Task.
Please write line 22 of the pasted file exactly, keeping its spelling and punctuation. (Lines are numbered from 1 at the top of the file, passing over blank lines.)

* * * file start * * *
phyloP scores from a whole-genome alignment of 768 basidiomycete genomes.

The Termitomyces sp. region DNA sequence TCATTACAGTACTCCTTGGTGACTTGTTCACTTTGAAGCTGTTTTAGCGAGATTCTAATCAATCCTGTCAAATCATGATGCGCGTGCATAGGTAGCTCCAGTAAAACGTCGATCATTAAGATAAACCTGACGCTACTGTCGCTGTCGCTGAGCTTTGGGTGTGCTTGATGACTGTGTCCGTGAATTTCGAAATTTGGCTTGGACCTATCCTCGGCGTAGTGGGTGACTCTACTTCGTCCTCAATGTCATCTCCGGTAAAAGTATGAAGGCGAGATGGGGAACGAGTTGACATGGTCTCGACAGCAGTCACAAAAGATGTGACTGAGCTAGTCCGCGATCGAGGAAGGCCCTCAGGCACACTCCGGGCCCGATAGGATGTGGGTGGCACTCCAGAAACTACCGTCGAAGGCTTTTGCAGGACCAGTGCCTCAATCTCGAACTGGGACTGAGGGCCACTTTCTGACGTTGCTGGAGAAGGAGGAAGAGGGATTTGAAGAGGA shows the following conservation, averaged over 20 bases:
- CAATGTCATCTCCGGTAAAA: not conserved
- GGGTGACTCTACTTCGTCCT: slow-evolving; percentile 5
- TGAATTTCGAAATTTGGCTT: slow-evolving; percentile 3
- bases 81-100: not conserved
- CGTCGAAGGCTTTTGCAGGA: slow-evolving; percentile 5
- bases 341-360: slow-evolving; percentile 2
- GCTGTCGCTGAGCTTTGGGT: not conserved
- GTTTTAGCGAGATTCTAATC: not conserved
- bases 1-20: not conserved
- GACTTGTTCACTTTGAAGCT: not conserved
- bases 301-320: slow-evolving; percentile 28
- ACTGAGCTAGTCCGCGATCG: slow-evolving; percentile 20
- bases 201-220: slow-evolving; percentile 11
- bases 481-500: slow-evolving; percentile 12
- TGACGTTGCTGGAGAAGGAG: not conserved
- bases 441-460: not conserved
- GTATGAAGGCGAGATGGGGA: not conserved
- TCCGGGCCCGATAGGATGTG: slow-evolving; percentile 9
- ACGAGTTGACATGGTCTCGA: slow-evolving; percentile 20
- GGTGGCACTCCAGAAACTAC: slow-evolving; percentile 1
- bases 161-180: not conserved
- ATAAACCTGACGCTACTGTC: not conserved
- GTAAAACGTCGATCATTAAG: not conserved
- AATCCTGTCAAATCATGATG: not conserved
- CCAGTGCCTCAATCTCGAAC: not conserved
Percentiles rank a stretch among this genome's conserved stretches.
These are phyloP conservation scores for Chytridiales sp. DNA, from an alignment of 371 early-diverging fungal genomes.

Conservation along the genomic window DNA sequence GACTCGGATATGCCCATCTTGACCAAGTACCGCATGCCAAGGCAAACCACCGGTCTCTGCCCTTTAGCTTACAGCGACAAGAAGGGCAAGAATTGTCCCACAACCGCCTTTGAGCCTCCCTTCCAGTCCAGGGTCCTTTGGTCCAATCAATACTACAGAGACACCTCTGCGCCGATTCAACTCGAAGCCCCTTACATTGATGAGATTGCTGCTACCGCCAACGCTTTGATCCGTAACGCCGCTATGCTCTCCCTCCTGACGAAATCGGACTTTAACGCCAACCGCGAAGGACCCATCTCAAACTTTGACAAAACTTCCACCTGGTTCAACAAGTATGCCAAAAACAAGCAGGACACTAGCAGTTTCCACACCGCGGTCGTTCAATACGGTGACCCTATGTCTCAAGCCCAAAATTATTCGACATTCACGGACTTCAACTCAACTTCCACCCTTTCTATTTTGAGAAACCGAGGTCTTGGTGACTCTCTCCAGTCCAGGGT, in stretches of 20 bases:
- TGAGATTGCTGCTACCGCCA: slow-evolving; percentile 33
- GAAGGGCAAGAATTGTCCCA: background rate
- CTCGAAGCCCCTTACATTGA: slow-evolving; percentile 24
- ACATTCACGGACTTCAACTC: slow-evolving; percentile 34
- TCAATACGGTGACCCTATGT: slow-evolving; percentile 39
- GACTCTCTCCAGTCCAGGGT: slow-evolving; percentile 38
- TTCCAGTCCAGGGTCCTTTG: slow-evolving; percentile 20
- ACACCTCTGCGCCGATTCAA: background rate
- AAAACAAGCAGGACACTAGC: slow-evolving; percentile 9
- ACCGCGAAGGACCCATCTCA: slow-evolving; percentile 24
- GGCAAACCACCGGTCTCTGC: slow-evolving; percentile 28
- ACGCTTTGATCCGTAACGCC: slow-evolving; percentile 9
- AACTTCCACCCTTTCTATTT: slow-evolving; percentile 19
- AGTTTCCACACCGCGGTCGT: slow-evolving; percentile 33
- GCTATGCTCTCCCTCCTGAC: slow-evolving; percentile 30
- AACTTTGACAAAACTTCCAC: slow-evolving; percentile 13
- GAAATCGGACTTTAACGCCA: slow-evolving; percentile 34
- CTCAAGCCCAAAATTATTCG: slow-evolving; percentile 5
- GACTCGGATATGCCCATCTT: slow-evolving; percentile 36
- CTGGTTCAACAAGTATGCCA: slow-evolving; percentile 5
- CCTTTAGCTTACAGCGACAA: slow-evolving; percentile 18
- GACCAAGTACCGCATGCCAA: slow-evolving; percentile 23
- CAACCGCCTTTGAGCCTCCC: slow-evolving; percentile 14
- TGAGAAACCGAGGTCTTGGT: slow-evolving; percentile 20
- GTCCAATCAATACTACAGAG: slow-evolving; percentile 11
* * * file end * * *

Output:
- GGTGGCACTCCAGAAACTAC: slow-evolving; percentile 1